Elizabeth Brumby
October 10, 2013

Three out of every four Australians will be exposed to a traumatic event in their lifetime, in the form of serious accidents or injuries, war, natural disasters or sexual and physical assault. For some, this will develop into post-traumatic stress disorder or PTSD: a condition that was first diagnosed in the 1980s, as a huge number of Vietnam War veterans struggled to adjust after returning home, haunted by atrocities they had witnessed and committed in combat.

According to Dr Andrea Phelps, Director of Policy and Service Development at the Australian Centre for Post-traumatic Mental Health, around 5-10 per cent of Australians will experience PTSD over the course of their lifetime, with motor vehicle accidents the most common event leading to PTSD in adults.

PTSD presents in a range of symptoms that can emerge after experiencing trauma – ranging from a persistent sense of vigilance and hyper-arousal to recurrent and intrusive ‘re-experiencing’ of the traumatic event. If left untreated, PTSD can become a chronic condition and can develop into other related mental health problems, including depression and anxiety.

The Australian Centre for Post-traumatic Mental Health undertakes trauma-related research, policy advice, service development and education, and this year has released revised national guidelines for the treatment and diagnosis of PTSD Australia-wide. Approved by the National Health and Medical Research Council, the guidelines include recommendations for identification, assessment and treatment of acute stress disorder and post-traumatic stress disorder. For the first time, the guidelines include recommendations for children and adolescents as well as adults.

Dr Phelps notes that although the same types of experiences are likely to lead to PTSD in both children and adults, the rate at which children are exposed might be different.

“The most common experiences for adults leading to PTSD are motor vehicle accidents and war. When the trauma is intentional and interpersonal – such as physical or sexual abuse – it is much more likely to lead to PTSD,” says Dr Phelps.

“Unfortunately, children are at a higher risk of being exposed to these types of experiences. Two out of three children on average will experience a traumatic event before the age of sixteen.

“We used to think that kids were just more resilient and that these things didn’t affect them, but in fact it’s likely that PTSD is under-recognised in children,” she says.

In developing the guidelines, the Centre has brought together key trauma experts from throughout Australia, as well as a broader reference group comprising professionals in psychiatry, social work, mental health, nursing, and a range of practitioners from the community. According to research PTSD is second only to depression and one of the most common mental health disorders in Australia.

But not everyone who is exposed to a traumatic event will develop PTSD. The question of why some traumatic events result in PTSD and others don’t is the “million dollar question” in the field of post-traumatic mental health, according to Dr Phelps.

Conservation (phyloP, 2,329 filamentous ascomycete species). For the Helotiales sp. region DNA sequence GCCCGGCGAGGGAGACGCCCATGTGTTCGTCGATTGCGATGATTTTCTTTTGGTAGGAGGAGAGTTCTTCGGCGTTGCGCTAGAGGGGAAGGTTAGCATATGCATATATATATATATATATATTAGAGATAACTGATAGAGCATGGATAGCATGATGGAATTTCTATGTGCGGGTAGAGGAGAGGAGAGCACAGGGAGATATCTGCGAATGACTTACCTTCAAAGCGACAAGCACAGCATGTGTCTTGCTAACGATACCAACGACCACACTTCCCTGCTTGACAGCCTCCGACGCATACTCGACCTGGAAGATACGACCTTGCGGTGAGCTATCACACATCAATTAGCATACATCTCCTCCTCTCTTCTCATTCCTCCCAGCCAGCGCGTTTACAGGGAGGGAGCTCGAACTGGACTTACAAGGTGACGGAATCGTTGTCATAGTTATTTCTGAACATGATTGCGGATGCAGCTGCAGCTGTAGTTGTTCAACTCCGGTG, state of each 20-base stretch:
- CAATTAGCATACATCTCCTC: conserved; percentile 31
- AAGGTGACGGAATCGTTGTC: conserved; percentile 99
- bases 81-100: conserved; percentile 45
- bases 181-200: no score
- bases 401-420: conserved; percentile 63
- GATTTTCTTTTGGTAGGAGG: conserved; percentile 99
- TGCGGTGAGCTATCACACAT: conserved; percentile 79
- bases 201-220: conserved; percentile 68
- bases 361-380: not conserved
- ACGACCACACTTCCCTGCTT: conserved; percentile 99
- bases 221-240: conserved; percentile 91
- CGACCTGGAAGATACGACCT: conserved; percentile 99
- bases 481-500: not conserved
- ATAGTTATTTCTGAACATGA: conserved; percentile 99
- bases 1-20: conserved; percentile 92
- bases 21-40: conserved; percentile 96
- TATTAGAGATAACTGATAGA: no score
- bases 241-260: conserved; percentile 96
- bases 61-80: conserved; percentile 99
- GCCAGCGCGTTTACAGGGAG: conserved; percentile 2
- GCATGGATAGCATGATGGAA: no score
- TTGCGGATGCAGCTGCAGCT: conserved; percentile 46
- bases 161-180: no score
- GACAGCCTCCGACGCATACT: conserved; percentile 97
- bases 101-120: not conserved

While a number of risk factors have been identified – for example, where the person exposed has an existing mental illness or predisposition to mental illness – the most important determinant in PTSD has been found to be the presence or absence of strong social support structures following exposure to a traumatic event.

Consistently, those who have a robust support network are significantly less likely to develop PTSD than those who don’t. This is a positive thing, says Dr Phelps, because it means there is scope for preventive work in the field.

“We work with a lot of industry partners, including the Australian rail industry,” says Dr Phelps. “There’s not a lot you can do about train drivers being exposed to suicides, but there is a huge amount that can be done in terms of offering effective support services so that after exposure to this type of trauma, they have the tools and assistance at work and at home to make a full recovery.”

Dr Phelps notes that in most cases of exposure to traumatic events, people do recover without professional help in the first few weeks.

“We know now that some people actually cope better in that immediate aftermath by not talking about it – by getting on with it and being busy at work and other places. For some people, it can actually do more harm than good to talk about the event immediately afterwards,” says Dr Phelps.

“As a result, in these guidelines we no longer recommend routine psychological debriefing after a traumatic event.”

For people who are suffering from PTSD, it’s never too late to seek treatment: talking about their trauma is the cornerstone of effective treatment.

“It’s important for the community to understand that PTSD is not a life sentence. Treatment is available, and it’s never too late to seek help,” Dr Phelps says.

“A lot of Vietnam War veterans didn’t receive treatment for many years, because the kind of support that is in place now wasn’t available. Some of those people we’re seeing in treatment now, and even forty years after trauma, treatment can still be effective and have a hugely transformative impact on one’s life.”

The guidelines include separate booklets for adults, teenagers and children who have experienced trauma, as well as a practitioner guide for mental health professionals who work with children, adolescents and their families.